For my client this may be his measure of full realization. Other realization milestones along his path may include things such as coming to terms with the religious stigma he has felt as a closeted gay man; resolution of his relationship to his family and friends; and being at peace with his sexual identity.
As you write your story, you don’t have to know how you will achieve these things. In fact, it is unlikely that you will have more than a clue about what will be required for some of them. However, you do need to know what these critical milestones are; identifying them is one of the reasons that this is not an easy process.
4. Establish your time frame.
How long will this change take, really? You need to set a time frame for full realization of the change, as well as for the interim steps. If you leave it open-ended, you will find that progress is elusive; you are working toward a dream, not a future reality.
You’ve identified your critical realization milestones. What are their interdependencies? What is the sequence in which they should be achieved? Lay them out on a white board, or a piece of paper. In a future blog posting I will be talking about planning. Typically organizational changes will require much more in-depth plans than personal ones. However, even at the personal change level, you will need a plan.
Define a realistic length of time for achieving each of your realization milestones. Which ones can you be working on at the same time? When you put the times to them, are you achieving realization within an acceptable period of time? If not, you will need to either commit more resources to the journey (e.g. invest more of your time per week), or modify the desired realization so it is achievable within the time frame required.
5. Create a “sparkline.”
If you know of Nancy Duarte, you know how well she understands both the science and the art of storytelling. In her book Resonate she spends considerable time discussing how to create “sparklines.” In essence, the sparkline of a story is its flow from what is to what could be to what is to what could be…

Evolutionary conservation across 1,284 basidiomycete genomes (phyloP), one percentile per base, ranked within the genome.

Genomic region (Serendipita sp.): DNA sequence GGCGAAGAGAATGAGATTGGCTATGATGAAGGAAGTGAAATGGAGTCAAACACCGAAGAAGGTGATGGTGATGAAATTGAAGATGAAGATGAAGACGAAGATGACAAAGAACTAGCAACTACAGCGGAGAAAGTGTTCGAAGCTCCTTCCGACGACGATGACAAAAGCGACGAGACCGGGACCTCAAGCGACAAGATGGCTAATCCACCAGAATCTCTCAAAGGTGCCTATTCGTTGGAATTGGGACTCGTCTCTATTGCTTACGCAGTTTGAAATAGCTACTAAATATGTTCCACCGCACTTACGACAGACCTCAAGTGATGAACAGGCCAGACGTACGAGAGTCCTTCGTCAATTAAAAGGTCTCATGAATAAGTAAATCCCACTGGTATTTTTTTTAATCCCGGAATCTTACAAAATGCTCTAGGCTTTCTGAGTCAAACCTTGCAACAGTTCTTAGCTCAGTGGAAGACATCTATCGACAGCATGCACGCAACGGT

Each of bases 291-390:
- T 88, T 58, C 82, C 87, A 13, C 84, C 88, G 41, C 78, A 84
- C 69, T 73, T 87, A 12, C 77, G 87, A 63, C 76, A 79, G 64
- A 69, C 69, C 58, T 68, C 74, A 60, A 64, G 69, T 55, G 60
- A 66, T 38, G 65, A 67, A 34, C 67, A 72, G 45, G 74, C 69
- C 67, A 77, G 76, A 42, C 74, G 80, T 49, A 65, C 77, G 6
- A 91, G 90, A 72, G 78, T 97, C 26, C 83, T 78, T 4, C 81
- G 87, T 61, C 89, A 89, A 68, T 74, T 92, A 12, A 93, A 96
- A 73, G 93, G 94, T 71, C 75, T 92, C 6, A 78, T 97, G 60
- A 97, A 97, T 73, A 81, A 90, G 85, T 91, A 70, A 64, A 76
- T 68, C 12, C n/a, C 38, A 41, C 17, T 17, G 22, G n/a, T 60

While Nancy is focused on visual presentations in her book, the process for constructing a sparkline is the same for your story. A sparkline creates contrast.
Let me briefly illustrate the sparkline in action with a story you know, Martin Luther King’s “I have a dream” speech.
(What is): I have a dream
(What could be): That one day this nation will rise up and live out the true meaning of its creed: “We hold these truths to be self evident, that all men are created equal.”
(What is): I have a dream
(What could be): That my four little children will one day live in a nation where they will not be judged by the color of their skin but by the content of their character.
What are you moving from? What are you moving to? Your sparkline will help tell the story of your journey.
Next week I will provide additional guidelines on writing your story. In the meantime, please share your own experiences. What are the stories that have worked to help move you through difficult change journeys? What about them made the difference? Do these guidelines resonate with you, or are there any that just don’t seem to work? Your thoughts, comments, experiences, are welcomed!